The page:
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June 2, 2020
Last updated

How To Clean Brewing Equipment

Owner of Clawhammer Supply
how to clean brewing equipment

Cleanliness and sanitation are extremely important to the brewing process. It’s an indisputable fact that you can’t make good beer with dirty or unsanitary equipment. PBW, or Powdered Brewery Wash, is an environmentally friendly alkali cleaner and it's widely considered the gold standard by commercial and homebrewers for cleaning brewing equipment.

We have a lot of experience brewing beer at home. In fact, we just had a brew day here at the office and in this tutorial, we’ll be showing you the steps we took to clean our brewing equipment with PBW. Specifically, we will be cleaning our 10 Gallon 120 Volt Brewing System but this process can be used for our 240 volt 20 gallon system as well.

Cleaning Vs. Sanitation

Before we explain how to clean brewing equipment, it's worth noting why it's so important. Preparing a brew system for making beer is a two part process that first involves cleaning and then sanitation. Cleaning is the process of removing debris from the equipment. Sanitation is the process of eliminating microbes like wild yeast and bacteria. If cleaning does not happen first, sanitation will not be effective.

How To Clean Brewing Equipment

We actually clean our brew system after every batch of beer. That's when it's easiest to clean because debris has not hardened yet. It's also the ideal time to clean because storing dirty brewing equipment can lead to all sorts of problems.

You'll need a few items for this process. We suggest the following:

  • PBW
  • Gloves and goggles
  • Dirty brewing equipment

Cleaning Steps

1. After a brew day, drain any remaining wort from your equipment and rinse it with water. Reconnect all your hoses after rinsing.

our brewing equipment after a brew day

Our brewing equipment after a brew day

2. Fill your brewing kettle with water. We filled our 10-gallon kettle (37.9 liters) with 7 gallons (26.5 liters) of water - if you’re using a 20-gallon (75.7 liter) kettle fill it with 14 or more gallons (53 liters).

3. Put on safety goggles and gloves - you may notice we did not do this, but safety equipment is always recommended when handling cleaning chemicals.

4. Weigh out 1-2 ounces (28.3 - 56.7 grams) of PBW for every gallon of water - for our 7 gallons of water we weighed out 10.5 ounces (297.67 grams).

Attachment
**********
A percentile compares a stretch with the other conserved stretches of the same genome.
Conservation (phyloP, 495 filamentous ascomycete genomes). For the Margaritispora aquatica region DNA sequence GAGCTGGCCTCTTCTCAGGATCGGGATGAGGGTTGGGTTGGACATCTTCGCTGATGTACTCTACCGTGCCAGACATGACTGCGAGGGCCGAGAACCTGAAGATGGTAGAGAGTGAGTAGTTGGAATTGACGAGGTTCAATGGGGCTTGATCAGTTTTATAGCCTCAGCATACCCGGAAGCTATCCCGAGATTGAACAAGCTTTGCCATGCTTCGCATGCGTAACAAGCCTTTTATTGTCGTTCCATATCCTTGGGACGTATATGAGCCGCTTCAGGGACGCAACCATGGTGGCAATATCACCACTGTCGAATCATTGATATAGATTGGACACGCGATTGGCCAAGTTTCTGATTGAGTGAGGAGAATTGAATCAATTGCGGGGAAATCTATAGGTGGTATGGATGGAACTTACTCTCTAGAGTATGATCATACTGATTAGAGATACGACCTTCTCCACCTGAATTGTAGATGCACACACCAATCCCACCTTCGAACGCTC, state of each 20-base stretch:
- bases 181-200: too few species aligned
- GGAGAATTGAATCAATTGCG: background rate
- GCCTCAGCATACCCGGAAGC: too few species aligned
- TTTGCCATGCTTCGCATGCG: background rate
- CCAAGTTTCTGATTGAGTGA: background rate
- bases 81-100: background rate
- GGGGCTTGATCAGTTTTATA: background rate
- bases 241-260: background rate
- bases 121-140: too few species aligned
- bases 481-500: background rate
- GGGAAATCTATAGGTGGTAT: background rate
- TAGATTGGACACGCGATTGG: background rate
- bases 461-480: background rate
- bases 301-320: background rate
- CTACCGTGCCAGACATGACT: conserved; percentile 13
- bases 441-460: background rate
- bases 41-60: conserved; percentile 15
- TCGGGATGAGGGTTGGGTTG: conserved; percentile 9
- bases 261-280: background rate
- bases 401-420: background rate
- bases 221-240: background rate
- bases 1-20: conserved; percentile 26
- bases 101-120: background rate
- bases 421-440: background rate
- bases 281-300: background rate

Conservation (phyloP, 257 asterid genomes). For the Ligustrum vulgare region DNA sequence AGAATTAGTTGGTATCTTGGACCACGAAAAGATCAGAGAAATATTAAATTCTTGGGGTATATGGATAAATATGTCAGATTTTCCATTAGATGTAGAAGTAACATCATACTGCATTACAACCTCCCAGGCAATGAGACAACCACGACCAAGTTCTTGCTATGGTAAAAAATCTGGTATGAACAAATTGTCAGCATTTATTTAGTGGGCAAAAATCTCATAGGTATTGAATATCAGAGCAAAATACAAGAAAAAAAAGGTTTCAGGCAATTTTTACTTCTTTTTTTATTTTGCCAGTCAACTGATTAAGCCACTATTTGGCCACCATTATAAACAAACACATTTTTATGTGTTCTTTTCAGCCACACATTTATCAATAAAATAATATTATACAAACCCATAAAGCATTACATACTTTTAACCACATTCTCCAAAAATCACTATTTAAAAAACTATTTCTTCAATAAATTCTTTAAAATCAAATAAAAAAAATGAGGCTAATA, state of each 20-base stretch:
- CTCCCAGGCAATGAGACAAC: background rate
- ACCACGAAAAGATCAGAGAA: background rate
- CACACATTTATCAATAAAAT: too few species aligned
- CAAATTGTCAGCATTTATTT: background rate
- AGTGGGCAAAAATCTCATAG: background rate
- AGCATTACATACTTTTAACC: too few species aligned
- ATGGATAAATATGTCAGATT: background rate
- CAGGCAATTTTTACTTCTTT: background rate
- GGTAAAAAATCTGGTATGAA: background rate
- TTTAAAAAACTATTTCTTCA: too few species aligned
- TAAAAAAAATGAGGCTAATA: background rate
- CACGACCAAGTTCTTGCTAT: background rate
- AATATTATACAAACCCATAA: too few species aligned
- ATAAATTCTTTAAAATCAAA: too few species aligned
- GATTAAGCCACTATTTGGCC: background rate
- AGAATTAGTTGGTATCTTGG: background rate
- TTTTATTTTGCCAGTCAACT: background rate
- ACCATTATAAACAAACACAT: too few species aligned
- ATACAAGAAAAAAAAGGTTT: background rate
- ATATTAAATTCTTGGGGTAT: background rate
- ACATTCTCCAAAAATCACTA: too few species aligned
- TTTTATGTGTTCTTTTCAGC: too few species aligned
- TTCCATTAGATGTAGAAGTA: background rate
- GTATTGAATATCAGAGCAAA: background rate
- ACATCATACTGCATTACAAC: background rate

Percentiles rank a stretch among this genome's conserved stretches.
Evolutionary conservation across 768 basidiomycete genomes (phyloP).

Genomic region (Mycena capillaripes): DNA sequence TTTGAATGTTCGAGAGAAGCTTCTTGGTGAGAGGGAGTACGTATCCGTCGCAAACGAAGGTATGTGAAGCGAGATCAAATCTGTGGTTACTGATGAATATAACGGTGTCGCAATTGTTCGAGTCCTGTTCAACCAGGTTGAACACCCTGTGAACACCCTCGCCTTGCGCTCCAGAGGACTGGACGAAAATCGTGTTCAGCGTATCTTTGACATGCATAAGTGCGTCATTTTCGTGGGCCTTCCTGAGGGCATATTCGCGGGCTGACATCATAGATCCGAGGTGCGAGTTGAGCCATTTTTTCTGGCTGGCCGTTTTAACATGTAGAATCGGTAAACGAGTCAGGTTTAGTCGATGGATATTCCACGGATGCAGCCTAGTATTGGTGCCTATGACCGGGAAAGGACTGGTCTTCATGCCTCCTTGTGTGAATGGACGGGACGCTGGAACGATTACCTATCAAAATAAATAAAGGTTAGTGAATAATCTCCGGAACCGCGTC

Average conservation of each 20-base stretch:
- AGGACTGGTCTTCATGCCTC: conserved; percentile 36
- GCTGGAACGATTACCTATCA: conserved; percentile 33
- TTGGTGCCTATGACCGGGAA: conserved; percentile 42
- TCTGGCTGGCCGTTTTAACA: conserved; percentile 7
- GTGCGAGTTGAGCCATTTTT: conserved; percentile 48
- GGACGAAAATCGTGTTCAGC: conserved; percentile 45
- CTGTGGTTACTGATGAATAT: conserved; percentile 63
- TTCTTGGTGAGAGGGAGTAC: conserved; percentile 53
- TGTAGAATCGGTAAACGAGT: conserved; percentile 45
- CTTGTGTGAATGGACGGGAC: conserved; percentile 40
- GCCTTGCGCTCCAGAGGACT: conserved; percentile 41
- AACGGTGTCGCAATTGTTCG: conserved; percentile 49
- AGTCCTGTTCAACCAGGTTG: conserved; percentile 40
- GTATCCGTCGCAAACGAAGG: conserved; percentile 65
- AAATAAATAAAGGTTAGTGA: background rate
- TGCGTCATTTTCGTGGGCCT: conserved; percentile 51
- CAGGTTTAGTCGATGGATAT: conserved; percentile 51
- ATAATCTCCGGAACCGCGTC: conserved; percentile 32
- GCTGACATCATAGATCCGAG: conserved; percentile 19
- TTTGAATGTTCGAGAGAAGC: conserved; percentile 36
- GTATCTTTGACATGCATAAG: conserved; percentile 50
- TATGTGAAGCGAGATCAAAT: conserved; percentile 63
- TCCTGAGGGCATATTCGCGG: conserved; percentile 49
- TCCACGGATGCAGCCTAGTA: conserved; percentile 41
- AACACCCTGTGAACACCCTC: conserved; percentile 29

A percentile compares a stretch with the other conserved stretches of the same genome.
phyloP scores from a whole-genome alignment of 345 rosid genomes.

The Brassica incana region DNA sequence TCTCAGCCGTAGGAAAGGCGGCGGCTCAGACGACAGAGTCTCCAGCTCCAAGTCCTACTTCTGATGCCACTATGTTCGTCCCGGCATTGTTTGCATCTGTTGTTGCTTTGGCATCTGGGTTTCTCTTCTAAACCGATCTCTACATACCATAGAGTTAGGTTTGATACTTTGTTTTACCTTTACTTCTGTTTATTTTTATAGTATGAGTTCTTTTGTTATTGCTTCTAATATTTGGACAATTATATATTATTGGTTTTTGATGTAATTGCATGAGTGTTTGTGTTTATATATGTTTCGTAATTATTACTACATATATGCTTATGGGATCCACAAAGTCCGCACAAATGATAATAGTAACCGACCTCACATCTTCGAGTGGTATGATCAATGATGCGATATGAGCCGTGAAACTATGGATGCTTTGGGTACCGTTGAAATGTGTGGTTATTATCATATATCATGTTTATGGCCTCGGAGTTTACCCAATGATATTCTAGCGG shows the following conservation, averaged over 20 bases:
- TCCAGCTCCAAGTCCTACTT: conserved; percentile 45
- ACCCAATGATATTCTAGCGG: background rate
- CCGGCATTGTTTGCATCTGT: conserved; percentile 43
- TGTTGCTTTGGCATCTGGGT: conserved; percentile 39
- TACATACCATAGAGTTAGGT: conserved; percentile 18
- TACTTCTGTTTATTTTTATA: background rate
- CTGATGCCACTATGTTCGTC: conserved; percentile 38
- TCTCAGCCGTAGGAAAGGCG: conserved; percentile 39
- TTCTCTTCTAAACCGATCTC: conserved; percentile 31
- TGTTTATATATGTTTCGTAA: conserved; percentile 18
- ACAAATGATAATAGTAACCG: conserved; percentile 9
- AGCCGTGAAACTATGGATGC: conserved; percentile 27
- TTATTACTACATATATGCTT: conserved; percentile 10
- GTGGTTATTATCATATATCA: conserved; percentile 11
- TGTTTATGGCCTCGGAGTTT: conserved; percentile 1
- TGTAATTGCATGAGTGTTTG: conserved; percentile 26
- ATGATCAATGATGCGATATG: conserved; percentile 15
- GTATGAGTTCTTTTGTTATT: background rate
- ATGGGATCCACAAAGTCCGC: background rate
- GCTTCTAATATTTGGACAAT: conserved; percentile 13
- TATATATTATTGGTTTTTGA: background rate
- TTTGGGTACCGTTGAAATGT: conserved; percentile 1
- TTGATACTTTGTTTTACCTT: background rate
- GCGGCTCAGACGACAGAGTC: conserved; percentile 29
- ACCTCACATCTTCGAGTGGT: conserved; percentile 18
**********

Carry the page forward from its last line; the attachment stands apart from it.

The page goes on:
looking at PBW

Instructions are conveniently located on the back of every PBW container

weighing out PBW solution

Weighing out PBW solution

5. Pour this into your brewing kettle and heat water to 130° - 180° F (54.4° - 82.2° C).

pouring pbw into our brewing kettle

Pouring solution into kettle

turning our digital brewing controller on to start heating up water

Turning our digital brewing controller on to start heating PBW solution

6. Turn the pump on and recirculate your PBW solution for one hour.

recirculating PBW solution

Recirculating our heated PBW solution.

7. After one hour, empty the PBW solution from your equipment and replace it with an equivalent amount of freshwater.

8. Heat the clean water to 130° - 180° F (54.4° - 82.2° C) and recirculate it for an hour as well.

9. After recirculating hot clean water for an hour, you’re brewing equipment is ready to brew another beer!

Extra Step: Recirculate a Star San solution after these steps in order to sanitize your equipment. Even though boiling wort can sanitize your brewing equipment during the brew day, it can only help to sanitize beforehand.

Star San is used to sanitize brewing equipment after it's been cleaned.

Kyle Brown is the owner of Clawhammer Supply, a small scale distillation and brewing equipment company which he founded in 2009. His passion is teaching people about the many uses of distillation equipment as well as how to make beer at home. When he isn't brewing beer or writing about it, you can find him at his local gym or on the running trail.

  • I don’t know how to run my still safe

    Posted by Anthony on November 13, 2021
  • what all kind of products do you sell

    Posted by larry cruce on November 30, 2020
  • nice to have a cip video, thanks for the procedures!

    Posted by Mike on November 30, 2020

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